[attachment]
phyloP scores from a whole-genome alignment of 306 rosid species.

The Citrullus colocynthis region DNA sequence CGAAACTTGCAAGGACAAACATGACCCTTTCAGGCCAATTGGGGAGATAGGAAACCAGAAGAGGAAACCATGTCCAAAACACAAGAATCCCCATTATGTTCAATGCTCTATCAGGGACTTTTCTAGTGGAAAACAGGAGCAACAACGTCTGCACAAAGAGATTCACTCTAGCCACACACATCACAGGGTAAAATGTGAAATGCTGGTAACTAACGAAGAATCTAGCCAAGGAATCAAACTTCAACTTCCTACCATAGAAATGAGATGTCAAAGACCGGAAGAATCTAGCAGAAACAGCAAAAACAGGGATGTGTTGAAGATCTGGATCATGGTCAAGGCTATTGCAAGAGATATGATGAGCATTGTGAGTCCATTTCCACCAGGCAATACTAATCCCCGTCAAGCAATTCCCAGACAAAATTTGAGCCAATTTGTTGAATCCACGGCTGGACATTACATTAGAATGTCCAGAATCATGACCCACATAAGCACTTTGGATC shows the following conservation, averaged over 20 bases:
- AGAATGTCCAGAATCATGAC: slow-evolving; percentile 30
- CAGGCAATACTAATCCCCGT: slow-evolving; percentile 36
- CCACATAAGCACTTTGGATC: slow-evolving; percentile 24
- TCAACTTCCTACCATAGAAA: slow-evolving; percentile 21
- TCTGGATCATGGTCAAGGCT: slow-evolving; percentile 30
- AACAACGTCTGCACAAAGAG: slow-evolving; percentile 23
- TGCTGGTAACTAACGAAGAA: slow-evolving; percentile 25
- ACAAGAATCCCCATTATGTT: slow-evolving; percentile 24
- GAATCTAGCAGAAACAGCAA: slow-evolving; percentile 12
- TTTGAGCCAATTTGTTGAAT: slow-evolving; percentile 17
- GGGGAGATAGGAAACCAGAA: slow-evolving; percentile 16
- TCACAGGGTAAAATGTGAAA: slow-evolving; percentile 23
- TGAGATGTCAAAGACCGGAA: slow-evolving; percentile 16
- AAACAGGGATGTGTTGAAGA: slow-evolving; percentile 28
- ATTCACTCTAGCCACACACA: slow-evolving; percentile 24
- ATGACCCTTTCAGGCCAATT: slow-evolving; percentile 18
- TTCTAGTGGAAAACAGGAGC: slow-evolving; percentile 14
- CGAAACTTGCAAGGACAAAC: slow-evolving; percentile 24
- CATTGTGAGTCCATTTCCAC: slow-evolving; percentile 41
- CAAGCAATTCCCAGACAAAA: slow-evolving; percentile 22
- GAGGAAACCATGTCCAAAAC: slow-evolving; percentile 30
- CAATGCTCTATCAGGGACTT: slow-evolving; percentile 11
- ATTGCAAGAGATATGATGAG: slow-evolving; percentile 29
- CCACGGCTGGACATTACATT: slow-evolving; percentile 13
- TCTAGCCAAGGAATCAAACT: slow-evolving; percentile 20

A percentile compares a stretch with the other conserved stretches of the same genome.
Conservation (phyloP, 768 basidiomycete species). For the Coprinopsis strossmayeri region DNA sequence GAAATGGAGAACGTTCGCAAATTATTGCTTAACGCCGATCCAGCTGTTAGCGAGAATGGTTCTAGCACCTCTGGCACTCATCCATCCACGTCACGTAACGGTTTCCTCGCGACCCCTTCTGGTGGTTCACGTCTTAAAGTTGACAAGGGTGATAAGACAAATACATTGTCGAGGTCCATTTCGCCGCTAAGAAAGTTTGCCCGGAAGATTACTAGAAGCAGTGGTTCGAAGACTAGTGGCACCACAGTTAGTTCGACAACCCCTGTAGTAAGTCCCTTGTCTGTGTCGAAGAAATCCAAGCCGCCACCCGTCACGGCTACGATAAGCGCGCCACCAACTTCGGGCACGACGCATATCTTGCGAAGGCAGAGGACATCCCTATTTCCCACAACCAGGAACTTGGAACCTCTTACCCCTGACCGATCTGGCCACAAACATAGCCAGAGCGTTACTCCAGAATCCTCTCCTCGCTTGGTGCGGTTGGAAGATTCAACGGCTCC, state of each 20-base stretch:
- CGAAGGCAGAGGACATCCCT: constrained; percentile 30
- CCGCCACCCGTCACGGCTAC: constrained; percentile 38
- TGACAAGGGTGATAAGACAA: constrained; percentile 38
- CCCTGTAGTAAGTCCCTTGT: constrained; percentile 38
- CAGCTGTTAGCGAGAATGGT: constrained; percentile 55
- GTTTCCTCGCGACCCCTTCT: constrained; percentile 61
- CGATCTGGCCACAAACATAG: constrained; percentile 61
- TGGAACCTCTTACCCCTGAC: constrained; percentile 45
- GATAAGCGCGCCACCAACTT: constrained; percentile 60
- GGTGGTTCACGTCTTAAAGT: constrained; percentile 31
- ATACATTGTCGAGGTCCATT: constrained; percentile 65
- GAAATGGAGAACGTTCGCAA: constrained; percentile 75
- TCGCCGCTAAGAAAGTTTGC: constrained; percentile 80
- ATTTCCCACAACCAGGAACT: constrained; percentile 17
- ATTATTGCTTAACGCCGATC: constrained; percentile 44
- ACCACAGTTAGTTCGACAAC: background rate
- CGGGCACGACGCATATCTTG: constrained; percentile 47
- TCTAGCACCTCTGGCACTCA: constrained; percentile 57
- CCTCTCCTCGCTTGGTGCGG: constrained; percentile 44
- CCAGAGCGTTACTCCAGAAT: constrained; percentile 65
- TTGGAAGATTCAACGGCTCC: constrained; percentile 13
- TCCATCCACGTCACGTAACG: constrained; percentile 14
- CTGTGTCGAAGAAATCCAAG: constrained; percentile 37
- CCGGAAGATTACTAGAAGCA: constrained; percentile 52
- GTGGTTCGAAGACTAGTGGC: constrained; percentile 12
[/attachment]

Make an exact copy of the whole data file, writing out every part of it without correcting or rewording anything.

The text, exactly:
phyloP scores from a whole-genome alignment of 306 rosid species.

The Citrullus colocynthis region DNA sequence CGAAACTTGCAAGGACAAACATGACCCTTTCAGGCCAATTGGGGAGATAGGAAACCAGAAGAGGAAACCATGTCCAAAACACAAGAATCCCCATTATGTTCAATGCTCTATCAGGGACTTTTCTAGTGGAAAACAGGAGCAACAACGTCTGCACAAAGAGATTCACTCTAGCCACACACATCACAGGGTAAAATGTGAAATGCTGGTAACTAACGAAGAATCTAGCCAAGGAATCAAACTTCAACTTCCTACCATAGAAATGAGATGTCAAAGACCGGAAGAATCTAGCAGAAACAGCAAAAACAGGGATGTGTTGAAGATCTGGATCATGGTCAAGGCTATTGCAAGAGATATGATGAGCATTGTGAGTCCATTTCCACCAGGCAATACTAATCCCCGTCAAGCAATTCCCAGACAAAATTTGAGCCAATTTGTTGAATCCACGGCTGGACATTACATTAGAATGTCCAGAATCATGACCCACATAAGCACTTTGGATC shows the following conservation, averaged over 20 bases:
- AGAATGTCCAGAATCATGAC: slow-evolving; percentile 30
- CAGGCAATACTAATCCCCGT: slow-evolving; percentile 36
- CCACATAAGCACTTTGGATC: slow-evolving; percentile 24
- TCAACTTCCTACCATAGAAA: slow-evolving; percentile 21
- TCTGGATCATGGTCAAGGCT: slow-evolving; percentile 30
- AACAACGTCTGCACAAAGAG: slow-evolving; percentile 23
- TGCTGGTAACTAACGAAGAA: slow-evolving; percentile 25
- ACAAGAATCCCCATTATGTT: slow-evolving; percentile 24
- GAATCTAGCAGAAACAGCAA: slow-evolving; percentile 12
- TTTGAGCCAATTTGTTGAAT: slow-evolving; percentile 17
- GGGGAGATAGGAAACCAGAA: slow-evolving; percentile 16
- TCACAGGGTAAAATGTGAAA: slow-evolving; percentile 23
- TGAGATGTCAAAGACCGGAA: slow-evolving; percentile 16
- AAACAGGGATGTGTTGAAGA: slow-evolving; percentile 28
- ATTCACTCTAGCCACACACA: slow-evolving; percentile 24
- ATGACCCTTTCAGGCCAATT: slow-evolving; percentile 18
- TTCTAGTGGAAAACAGGAGC: slow-evolving; percentile 14
- CGAAACTTGCAAGGACAAAC: slow-evolving; percentile 24
- CATTGTGAGTCCATTTCCAC: slow-evolving; percentile 41
- CAAGCAATTCCCAGACAAAA: slow-evolving; percentile 22
- GAGGAAACCATGTCCAAAAC: slow-evolving; percentile 30
- CAATGCTCTATCAGGGACTT: slow-evolving; percentile 11
- ATTGCAAGAGATATGATGAG: slow-evolving; percentile 29
- CCACGGCTGGACATTACATT: slow-evolving; percentile 13
- TCTAGCCAAGGAATCAAACT: slow-evolving; percentile 20

A percentile compares a stretch with the other conserved stretches of the same genome.
Conservation (phyloP, 768 basidiomycete species). For the Coprinopsis strossmayeri region DNA sequence GAAATGGAGAACGTTCGCAAATTATTGCTTAACGCCGATCCAGCTGTTAGCGAGAATGGTTCTAGCACCTCTGGCACTCATCCATCCACGTCACGTAACGGTTTCCTCGCGACCCCTTCTGGTGGTTCACGTCTTAAAGTTGACAAGGGTGATAAGACAAATACATTGTCGAGGTCCATTTCGCCGCTAAGAAAGTTTGCCCGGAAGATTACTAGAAGCAGTGGTTCGAAGACTAGTGGCACCACAGTTAGTTCGACAACCCCTGTAGTAAGTCCCTTGTCTGTGTCGAAGAAATCCAAGCCGCCACCCGTCACGGCTACGATAAGCGCGCCACCAACTTCGGGCACGACGCATATCTTGCGAAGGCAGAGGACATCCCTATTTCCCACAACCAGGAACTTGGAACCTCTTACCCCTGACCGATCTGGCCACAAACATAGCCAGAGCGTTACTCCAGAATCCTCTCCTCGCTTGGTGCGGTTGGAAGATTCAACGGCTCC, state of each 20-base stretch:
- CGAAGGCAGAGGACATCCCT: constrained; percentile 30
- CCGCCACCCGTCACGGCTAC: constrained; percentile 38
- TGACAAGGGTGATAAGACAA: constrained; percentile 38
- CCCTGTAGTAAGTCCCTTGT: constrained; percentile 38
- CAGCTGTTAGCGAGAATGGT: constrained; percentile 55
- GTTTCCTCGCGACCCCTTCT: constrained; percentile 61
- CGATCTGGCCACAAACATAG: constrained; percentile 61
- TGGAACCTCTTACCCCTGAC: constrained; percentile 45
- GATAAGCGCGCCACCAACTT: constrained; percentile 60
- GGTGGTTCACGTCTTAAAGT: constrained; percentile 31
- ATACATTGTCGAGGTCCATT: constrained; percentile 65
- GAAATGGAGAACGTTCGCAA: constrained; percentile 75
- TCGCCGCTAAGAAAGTTTGC: constrained; percentile 80
- ATTTCCCACAACCAGGAACT: constrained; percentile 17
- ATTATTGCTTAACGCCGATC: constrained; percentile 44
- ACCACAGTTAGTTCGACAAC: background rate
- CGGGCACGACGCATATCTTG: constrained; percentile 47
- TCTAGCACCTCTGGCACTCA: constrained; percentile 57
- CCTCTCCTCGCTTGGTGCGG: constrained; percentile 44
- CCAGAGCGTTACTCCAGAAT: constrained; percentile 65
- TTGGAAGATTCAACGGCTCC: constrained; percentile 13
- TCCATCCACGTCACGTAACG: constrained; percentile 14
- CTGTGTCGAAGAAATCCAAG: constrained; percentile 37
- CCGGAAGATTACTAGAAGCA: constrained; percentile 52
- GTGGTTCGAAGACTAGTGGC: constrained; percentile 12